Also at this time, it was commonly believed in parts of England and France that February 14 marked the beginning of birds’ mating season, which increased the notion that Valentine’s Day should be a day for romance.

Valentines messages started to appear around the beginning of the Fifteenth century, and even in these formative times they were often given anonymously, perhaps harking back to the unknown recipients of the Roman lotteries.

The oldest known valentine still in existence today was a poem written by Charles, Duke of Orleans to his wife while he was imprisoned in the Tower of London following his capture at the Battle of Agincourt. The greeting, which was written in 1415, is part of the manuscript collection of the British Library in London.

In the United Kingdom, St. Valentine’s Day became a popular celebration around the 1600’s. It continued to take hold, with the familiar “roses are red, violets are blue” verses making their debut sometime in the seventeenth century. By the 1850’s, it was common for lovers from all social standings to give their adored ones small gifts or handwritten letters. At the same time, in France, people began to decorate their valentines with ribbons and lace.

By the start of the twentieth century, the handwritten letters gave way to cards as advances in printing technology had improved the quality of printed cards. At the time, it was culturally discouraged for people to show their emotions in such a direct way as a letter, so a printed card was a more acceptable method. More affordable postage costs and increasing use of the postal system probably contributed to the rise in popularity of the Valentine’s card.

Americans probably first began exchanging handmade valentines with verses in the early 1700s. In the mid nineteenth century, the first mass-produced valentines began to go on sale in America. Miss Esther Howland, an artist and entrepreneur, became the first regular publisher of valentines in the USA. Often referred to as ‘the Mother of the Valentine’, Miss Howland designed many elaborate creations using lace, ribbons and colourful pictures known as “scrap”. Her cards usually cost between $5 – $10 each, with some as much as $35, astonishingly expensive for the time.

The Greeting Card Association estimates that if we include children’s classroom valentines, over one billion valentine cards will be opened this year. St. Valentine’s Day is the second largest card-sending time of the year, accounting for 25% of all seasonal card sales (Christmas accounts for 60%).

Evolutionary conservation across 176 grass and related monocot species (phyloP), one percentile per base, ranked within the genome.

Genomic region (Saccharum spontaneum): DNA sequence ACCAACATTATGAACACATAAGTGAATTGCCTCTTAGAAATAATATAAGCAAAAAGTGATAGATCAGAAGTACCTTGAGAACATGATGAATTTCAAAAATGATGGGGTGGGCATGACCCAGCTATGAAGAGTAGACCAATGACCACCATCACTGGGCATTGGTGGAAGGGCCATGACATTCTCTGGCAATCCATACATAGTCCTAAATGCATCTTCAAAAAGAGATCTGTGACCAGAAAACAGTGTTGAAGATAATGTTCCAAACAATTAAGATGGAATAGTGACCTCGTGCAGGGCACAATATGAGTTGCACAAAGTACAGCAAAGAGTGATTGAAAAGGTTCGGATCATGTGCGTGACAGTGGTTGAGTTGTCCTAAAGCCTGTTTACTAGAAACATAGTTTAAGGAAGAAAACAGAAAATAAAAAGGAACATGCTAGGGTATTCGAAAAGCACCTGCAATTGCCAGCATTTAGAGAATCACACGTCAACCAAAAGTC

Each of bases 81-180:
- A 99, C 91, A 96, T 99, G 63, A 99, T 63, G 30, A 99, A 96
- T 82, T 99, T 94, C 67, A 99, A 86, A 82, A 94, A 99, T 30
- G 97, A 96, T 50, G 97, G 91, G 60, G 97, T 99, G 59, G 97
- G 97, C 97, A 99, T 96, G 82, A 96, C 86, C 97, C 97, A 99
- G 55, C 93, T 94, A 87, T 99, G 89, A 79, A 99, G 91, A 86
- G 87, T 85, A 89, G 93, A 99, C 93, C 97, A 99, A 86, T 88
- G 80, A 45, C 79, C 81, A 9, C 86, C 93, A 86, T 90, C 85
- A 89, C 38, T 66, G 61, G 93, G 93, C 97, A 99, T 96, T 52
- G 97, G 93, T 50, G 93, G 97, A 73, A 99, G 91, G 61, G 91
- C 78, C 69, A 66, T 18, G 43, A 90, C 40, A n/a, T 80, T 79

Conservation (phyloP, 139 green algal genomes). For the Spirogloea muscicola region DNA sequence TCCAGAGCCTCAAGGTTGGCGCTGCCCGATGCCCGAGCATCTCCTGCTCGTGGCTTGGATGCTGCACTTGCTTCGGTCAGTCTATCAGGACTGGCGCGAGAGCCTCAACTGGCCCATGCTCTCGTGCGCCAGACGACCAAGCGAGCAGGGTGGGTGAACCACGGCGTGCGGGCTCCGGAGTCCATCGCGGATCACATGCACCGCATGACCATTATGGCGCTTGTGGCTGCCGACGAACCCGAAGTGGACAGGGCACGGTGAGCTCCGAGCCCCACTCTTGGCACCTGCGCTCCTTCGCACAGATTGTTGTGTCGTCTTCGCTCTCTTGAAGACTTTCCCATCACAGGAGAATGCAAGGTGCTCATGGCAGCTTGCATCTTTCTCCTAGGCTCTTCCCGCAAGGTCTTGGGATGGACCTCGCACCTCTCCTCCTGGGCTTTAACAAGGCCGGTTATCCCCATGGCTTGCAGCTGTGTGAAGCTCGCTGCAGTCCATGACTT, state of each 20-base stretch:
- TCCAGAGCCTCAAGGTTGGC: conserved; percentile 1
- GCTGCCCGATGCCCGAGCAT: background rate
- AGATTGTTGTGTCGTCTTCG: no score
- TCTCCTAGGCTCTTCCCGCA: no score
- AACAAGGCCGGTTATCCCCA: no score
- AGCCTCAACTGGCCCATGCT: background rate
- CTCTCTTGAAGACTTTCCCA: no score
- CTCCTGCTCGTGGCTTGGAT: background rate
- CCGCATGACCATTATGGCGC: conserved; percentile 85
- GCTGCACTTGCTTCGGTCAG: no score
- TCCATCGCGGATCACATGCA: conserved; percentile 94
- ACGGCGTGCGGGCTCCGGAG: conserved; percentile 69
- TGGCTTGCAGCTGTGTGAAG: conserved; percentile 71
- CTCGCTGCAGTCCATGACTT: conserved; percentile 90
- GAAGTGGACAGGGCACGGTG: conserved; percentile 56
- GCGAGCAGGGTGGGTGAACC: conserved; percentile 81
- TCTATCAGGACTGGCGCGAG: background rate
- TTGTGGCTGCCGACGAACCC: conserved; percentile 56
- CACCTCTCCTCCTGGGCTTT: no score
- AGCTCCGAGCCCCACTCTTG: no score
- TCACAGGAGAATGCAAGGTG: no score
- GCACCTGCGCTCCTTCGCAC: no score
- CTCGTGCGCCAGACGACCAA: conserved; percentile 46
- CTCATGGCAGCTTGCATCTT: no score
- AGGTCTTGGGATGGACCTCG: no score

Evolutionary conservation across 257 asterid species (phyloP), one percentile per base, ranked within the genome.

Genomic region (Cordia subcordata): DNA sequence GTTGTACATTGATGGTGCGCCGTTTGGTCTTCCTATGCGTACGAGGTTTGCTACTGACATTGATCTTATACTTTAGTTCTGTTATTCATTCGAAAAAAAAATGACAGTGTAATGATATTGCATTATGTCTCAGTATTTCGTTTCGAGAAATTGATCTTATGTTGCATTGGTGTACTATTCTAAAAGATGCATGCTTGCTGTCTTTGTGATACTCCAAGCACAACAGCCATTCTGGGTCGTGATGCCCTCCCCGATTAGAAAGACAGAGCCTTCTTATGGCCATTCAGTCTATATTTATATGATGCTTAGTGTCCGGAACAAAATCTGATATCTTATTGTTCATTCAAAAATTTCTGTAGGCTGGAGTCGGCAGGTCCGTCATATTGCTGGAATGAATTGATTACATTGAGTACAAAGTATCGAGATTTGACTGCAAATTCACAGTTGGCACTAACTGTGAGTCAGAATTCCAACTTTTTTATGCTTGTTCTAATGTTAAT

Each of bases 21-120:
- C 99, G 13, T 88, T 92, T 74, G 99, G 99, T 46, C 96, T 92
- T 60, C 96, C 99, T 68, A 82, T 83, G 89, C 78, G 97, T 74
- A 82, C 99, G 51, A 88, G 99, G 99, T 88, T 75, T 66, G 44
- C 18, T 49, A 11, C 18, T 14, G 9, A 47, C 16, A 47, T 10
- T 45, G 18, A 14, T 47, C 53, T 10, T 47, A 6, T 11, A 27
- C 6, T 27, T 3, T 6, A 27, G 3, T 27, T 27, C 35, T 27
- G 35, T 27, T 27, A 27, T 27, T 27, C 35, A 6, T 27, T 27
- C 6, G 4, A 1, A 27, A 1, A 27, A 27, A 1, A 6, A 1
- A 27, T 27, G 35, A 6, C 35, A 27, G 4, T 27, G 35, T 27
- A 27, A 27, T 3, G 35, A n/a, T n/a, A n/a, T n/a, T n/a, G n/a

It is estimated that women purchase 80 percent of all valentine’s cards, which means that a large proportion of men either forget, or aren’t very romantic when it comes to reciprocating! Valentine’s Day is celebrated in the USA, Canada, Mexico, United Kingdom, France, and Australia, and is increasing in popularity in many other parts of the world.

Facts about Valentine’s day cards (from the Greeting Card Association)

Approximately 25% of individual valentine cards are humorous, with adults aged 35-and-under being the most likely to send humorous cards. Valentines Day is the largest e-card sending occasion of the year. An estimated 14 million e-valentines will be sent in 2008. Greeting cards are traditionally the most popular Valentines Day gift in the U.S., ranking ahead of chocolates, flowers or dinner out. American men may be more serious about Valentines Day than women. In a national survey for GCA in 2007, 45% of women said they were likely to give a humorous valentine to their sweetheart, compared to only 34% of men. The percentage of individual valentines exchanged through the mail in comparison to hand delivery is approximately 50-50. Red is the most popular color choice for valentine cards, follow by pink and then white. Hearts, roses, Cupid and lace are traditional valentine card icons.

Photo Reviews – "Jazz – A History of America's Music" – Geoffrey C Ward & Ken Burns

Chapter 1: America claims to be a melting pot, but part of what makes cooking taste good are the morsels that have kept their flavor, texture and shape. America is diversity in places such as the French Quarter of New Orleans on page 3 of chapter one. We see this morsel clinging in the pot, holding its taste, its flavor-truly French, yet significantly what we claim to be America.